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Hormels visited all kinds of different Austins

At one time I had a brother living in Austin, Texas — the weird Austin.  My parents found it amusing that their children were both living in Austin, just 1000+ miles apart.

In the late 1890’s George Hormel’s mother, Susanna, had a similar situation.  Her son, brother and father all lived in Austin, but in this case the other Austin was in Illinois.  Ludwig Decker, who had left Germany with his family including his wife, four sons and one daughter, settled in America in 1852.  He carried on the work of butcher in Buffalo, New York, then moved to Austin, Illinoi, for the five years preceding his death on July 8, 1899.  He had been living with his son, Jacob Decker, George Hormel’s beloved uncle who had taught him the meat packing business.

Excerpt from the obituary:

“One of the most beautiful and fitting funeral services ever conducted in Austin [Illinois] was that of the late Ludwig Decker, on Monday afternoon, from the residence of the son and grandchildren, corner Park Avenue and Superior Street.

The funeral was a private one–only the members and immediate friends of the family of the deceased being present.  At two o’clock, the services were commenced.  Two young ladies — the Misses White of Central Avenue–rendered two very beautiful vocal selections entitled, “Nearer My God to Thee,” and “One Step Nearer Home.”  Mr. W. H. Hormel, of Austin, Minn., a grandson of the deceased, delivered a very able and appropriate oration.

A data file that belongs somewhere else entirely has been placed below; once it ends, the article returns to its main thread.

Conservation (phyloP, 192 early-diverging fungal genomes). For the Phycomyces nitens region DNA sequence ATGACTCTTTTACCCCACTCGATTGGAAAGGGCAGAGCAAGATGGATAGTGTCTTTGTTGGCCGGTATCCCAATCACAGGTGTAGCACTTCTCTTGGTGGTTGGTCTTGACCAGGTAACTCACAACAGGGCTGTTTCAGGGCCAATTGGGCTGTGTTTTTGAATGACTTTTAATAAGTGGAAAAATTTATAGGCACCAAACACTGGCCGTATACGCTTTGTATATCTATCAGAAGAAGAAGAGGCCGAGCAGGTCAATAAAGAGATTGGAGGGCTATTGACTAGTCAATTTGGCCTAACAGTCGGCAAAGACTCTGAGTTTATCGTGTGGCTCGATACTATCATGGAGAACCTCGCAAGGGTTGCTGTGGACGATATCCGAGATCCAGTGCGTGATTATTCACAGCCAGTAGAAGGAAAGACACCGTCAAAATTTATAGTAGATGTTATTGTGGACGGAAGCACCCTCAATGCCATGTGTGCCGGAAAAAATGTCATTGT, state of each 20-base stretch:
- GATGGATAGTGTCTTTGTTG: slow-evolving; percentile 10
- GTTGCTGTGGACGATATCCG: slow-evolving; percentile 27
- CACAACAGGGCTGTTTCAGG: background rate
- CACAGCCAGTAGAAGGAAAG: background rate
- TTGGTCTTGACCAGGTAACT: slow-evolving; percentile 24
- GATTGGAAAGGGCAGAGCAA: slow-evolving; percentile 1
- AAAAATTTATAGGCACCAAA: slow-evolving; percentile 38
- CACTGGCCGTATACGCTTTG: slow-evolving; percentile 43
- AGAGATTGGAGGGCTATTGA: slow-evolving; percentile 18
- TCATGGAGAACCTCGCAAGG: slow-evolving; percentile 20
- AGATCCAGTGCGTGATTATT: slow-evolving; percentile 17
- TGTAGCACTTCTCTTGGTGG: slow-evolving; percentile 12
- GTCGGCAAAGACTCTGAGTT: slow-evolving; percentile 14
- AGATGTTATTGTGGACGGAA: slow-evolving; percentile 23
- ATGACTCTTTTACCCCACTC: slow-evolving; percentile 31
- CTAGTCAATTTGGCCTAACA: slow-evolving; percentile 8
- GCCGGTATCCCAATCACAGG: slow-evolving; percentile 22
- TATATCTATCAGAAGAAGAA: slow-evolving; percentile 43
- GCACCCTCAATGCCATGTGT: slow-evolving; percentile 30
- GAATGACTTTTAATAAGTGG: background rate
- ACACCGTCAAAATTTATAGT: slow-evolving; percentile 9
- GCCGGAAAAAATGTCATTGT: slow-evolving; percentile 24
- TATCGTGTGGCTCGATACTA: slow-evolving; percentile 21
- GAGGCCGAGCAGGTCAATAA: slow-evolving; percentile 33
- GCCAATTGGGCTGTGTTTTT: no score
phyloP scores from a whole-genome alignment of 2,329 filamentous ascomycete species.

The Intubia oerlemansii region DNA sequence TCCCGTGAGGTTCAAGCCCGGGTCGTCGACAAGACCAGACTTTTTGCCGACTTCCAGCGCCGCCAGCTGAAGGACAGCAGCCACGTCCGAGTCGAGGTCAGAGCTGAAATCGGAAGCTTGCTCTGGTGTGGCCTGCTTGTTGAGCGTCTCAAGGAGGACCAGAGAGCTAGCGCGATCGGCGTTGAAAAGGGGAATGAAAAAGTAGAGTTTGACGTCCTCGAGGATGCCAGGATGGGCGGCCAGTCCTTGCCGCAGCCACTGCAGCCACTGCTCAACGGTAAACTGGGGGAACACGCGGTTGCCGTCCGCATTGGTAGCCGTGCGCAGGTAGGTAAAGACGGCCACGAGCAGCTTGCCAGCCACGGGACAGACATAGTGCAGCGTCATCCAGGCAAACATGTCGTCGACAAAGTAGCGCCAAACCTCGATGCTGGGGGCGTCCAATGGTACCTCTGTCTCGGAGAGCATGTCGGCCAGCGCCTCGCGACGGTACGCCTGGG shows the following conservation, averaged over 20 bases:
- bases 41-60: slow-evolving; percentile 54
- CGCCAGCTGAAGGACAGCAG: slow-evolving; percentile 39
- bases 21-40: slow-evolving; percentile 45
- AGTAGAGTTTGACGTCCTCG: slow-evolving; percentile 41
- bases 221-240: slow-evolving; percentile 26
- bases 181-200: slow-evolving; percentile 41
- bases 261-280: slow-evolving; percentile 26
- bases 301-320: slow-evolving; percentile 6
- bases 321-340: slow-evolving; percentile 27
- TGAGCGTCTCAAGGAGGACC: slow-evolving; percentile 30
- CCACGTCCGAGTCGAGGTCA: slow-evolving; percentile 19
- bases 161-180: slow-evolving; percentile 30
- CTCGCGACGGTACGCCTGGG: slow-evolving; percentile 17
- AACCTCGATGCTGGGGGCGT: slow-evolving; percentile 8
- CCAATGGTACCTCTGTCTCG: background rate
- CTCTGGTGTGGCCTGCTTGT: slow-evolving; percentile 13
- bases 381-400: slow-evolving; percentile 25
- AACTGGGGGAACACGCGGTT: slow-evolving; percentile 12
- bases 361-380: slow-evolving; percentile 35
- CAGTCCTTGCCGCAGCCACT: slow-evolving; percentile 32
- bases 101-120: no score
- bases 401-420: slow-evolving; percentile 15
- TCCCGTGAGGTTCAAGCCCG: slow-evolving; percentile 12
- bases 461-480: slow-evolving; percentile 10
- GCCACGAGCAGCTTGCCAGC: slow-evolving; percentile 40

It is very unusual for a grandson to preach the sermon of the grandfather; also for the pallbearers all to be grandsons, but such was the case at the Decker funeral.  The six pallbearers were Harry, Jay and Ralph Decker (sons of J. E. Decker), Mr. E. Dunlap, (son-in-law of J. E. Decker) and Rev. W. H. Hormel and Geo. A. Hormel of Austin, Minn.”

In Illinois, Austin is one of seventy-seven officially designated community areas in Chicago having been annexed by the city in 1899. It is located on the city’s West Side, and currently has a population of just under 100,000.  In the late 1800s it was a fashionable and vibrant area made up of middle to upper class Germans and Scandinavians.  The Jacob Decker family, including the elder Ludwig, would have fit right in to Austin … Illinois.

P.S. Soon after Ludwig’s death, Jacob Decker moved his family to Mason City, Iowa, after purchasing the meatpacking business in that community.  He wasn’t in Austin anymore, but he was close.

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